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New York identity theft ring broken up

Criminals faked customer credit cards in the New York identity theft operation
Criminals faked customer credit cards in the New York identity theft operation Reuters/Bobby Yip
2 min

New York police have cracked a huge international identity theft ring, involving five criminal organizations in the New York borough of Queens. The operation has links with Asia, Africa, Europe and the Middle East.

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More than 111 people involved have been charged and 86 were detained, in a scheme that made fake credit cards using information from actual cards in banks, restaurants and retail stores.

The operation had employees, and sometimes business owners, using skimming devices to swipe customer credit card information. The information was then passed to the heads of five organisations operating from Queens, who passed the information to manufacturers. From there, the information was encoded onto fake cards using a reverse skimming device.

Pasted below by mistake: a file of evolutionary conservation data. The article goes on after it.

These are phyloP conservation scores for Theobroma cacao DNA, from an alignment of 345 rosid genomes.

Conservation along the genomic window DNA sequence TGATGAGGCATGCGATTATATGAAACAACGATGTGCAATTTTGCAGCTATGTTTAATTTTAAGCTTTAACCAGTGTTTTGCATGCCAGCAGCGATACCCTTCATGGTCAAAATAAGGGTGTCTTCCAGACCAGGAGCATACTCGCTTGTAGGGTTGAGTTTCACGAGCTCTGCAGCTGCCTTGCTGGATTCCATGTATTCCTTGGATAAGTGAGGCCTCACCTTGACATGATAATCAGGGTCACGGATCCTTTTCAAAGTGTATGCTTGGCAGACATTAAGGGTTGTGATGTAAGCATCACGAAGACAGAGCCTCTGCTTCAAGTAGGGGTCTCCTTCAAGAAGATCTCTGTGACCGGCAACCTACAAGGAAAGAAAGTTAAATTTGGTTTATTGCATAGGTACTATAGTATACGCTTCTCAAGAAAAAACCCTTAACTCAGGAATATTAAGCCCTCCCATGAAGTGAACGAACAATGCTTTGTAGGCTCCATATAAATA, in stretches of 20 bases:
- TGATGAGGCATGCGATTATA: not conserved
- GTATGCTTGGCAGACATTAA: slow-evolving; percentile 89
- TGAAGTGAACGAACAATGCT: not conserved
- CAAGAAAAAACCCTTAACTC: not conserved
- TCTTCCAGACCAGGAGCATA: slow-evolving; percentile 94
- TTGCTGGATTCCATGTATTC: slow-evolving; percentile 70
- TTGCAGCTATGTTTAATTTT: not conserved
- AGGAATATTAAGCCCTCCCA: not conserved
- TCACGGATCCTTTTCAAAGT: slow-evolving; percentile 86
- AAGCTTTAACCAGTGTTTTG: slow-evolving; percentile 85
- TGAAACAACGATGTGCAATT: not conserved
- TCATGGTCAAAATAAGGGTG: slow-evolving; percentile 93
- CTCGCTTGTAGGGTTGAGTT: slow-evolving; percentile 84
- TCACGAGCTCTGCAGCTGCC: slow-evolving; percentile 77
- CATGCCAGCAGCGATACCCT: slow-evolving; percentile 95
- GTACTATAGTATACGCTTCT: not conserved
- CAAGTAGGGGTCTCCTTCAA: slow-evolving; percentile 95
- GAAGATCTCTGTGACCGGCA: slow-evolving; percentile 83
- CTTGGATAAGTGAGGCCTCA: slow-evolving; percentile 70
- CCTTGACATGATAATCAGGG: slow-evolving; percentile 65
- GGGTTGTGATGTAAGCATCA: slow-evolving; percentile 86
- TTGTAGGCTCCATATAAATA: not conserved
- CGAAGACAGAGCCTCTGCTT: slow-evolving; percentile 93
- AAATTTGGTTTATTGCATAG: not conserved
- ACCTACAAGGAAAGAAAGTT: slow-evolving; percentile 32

The organisations allegedly produced American Express, Mastercards, Visa and Discover Cards, all with forged security numbers and logos. The fake cards were then given to “shoppers,” who used them to buy electronics and other easily resalable items, according to prosecutors.

An investigation into the identity theft operation began in October 2009, and has linked an additional 12 people to crimes such as robbery and burglary in Queens.

The estimated loss over the 16-month period is around 13 million dollars.

New York Police Commissioner Raymond Kelly said on Saturday, “These weren’t holdups at gunpoint, but the impact on victims was the same. They were robbed.”

 

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